(Correction: An initial version of this post incorrectly reported that charges in this case were dropped, when in fact they were never filed.)
[Updated at 11:15 a.m. ET] After investigating a complaint filed against former IMF head Dominique Strauss-Kahn, in which a journalist accused him of attempting to rape her in 2003, French prosecutors said there was a lack of sufficient evidence to file charges.
Strauss-Kahn admitted to "sexual aggression" against Tristane Banon at the time, but a three-year statue of limitations applies in the case, the Paris prosecutor's office said in a statement.
Strauss-Kahn, who recently returned to France after sexual assault charges against him in New York were dropped by prosecutors, was questioned by Paris police last month, along with Banon.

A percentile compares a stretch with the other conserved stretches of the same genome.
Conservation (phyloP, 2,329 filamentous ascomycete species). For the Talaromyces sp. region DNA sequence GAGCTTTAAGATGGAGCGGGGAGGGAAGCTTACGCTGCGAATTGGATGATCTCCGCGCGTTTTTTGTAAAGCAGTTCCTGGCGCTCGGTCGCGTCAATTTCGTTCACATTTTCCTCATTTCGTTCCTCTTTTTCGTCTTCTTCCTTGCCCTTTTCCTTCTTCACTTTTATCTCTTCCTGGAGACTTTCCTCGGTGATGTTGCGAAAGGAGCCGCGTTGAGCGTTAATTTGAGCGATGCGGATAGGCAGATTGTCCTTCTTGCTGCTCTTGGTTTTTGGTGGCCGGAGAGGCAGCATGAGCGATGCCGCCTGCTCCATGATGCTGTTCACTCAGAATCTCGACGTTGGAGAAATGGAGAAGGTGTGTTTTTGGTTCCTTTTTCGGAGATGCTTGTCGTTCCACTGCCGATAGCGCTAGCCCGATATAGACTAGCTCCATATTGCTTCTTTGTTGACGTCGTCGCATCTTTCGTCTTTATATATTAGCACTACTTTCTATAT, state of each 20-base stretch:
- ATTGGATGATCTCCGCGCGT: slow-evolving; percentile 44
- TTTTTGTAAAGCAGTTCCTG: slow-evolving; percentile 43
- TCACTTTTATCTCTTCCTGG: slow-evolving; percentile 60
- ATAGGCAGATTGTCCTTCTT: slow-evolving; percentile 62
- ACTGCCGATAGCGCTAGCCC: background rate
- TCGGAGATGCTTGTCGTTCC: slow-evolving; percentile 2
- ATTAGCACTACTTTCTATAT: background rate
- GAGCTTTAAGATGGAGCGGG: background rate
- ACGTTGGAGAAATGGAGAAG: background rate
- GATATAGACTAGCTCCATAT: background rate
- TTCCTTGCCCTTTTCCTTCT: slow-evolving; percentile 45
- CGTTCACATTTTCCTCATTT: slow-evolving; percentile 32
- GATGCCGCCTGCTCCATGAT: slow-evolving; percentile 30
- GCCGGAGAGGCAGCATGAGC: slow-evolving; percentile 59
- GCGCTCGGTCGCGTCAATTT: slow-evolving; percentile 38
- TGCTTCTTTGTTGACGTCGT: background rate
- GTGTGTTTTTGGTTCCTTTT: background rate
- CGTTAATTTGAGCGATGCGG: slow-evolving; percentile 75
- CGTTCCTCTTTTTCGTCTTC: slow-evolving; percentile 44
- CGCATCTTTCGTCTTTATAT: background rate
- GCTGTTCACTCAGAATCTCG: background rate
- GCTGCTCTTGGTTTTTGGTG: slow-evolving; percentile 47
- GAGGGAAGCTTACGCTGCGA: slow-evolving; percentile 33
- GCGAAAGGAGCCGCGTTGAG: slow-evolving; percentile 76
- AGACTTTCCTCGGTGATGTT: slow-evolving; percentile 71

Banon filed a complaint against Strauss-Kahn in France, alleging he attempted to sexually assault her in 2003; he has filed a counter-suit alleging slander.
Banon's mother, Socialist politician Anne Mansouret, has said she discouraged Banon from filing charges against Strauss-Kahn at the time of the alleged assault for fear it would hurt her journalism career.
In an interview with French TV station TF1 earlier this month, Strauss-Kahn said he met with Banon recently and "I said the truth to her in this meeting. There was no act of aggression, there was no violence. ... The version that was presented was imaginary."
On Monday, lawyers for Strauss-Kahn asked a judge in New York to dismiss a civil suit filed there by his accuser in a now-dismissed sexual assault case.FULL STORY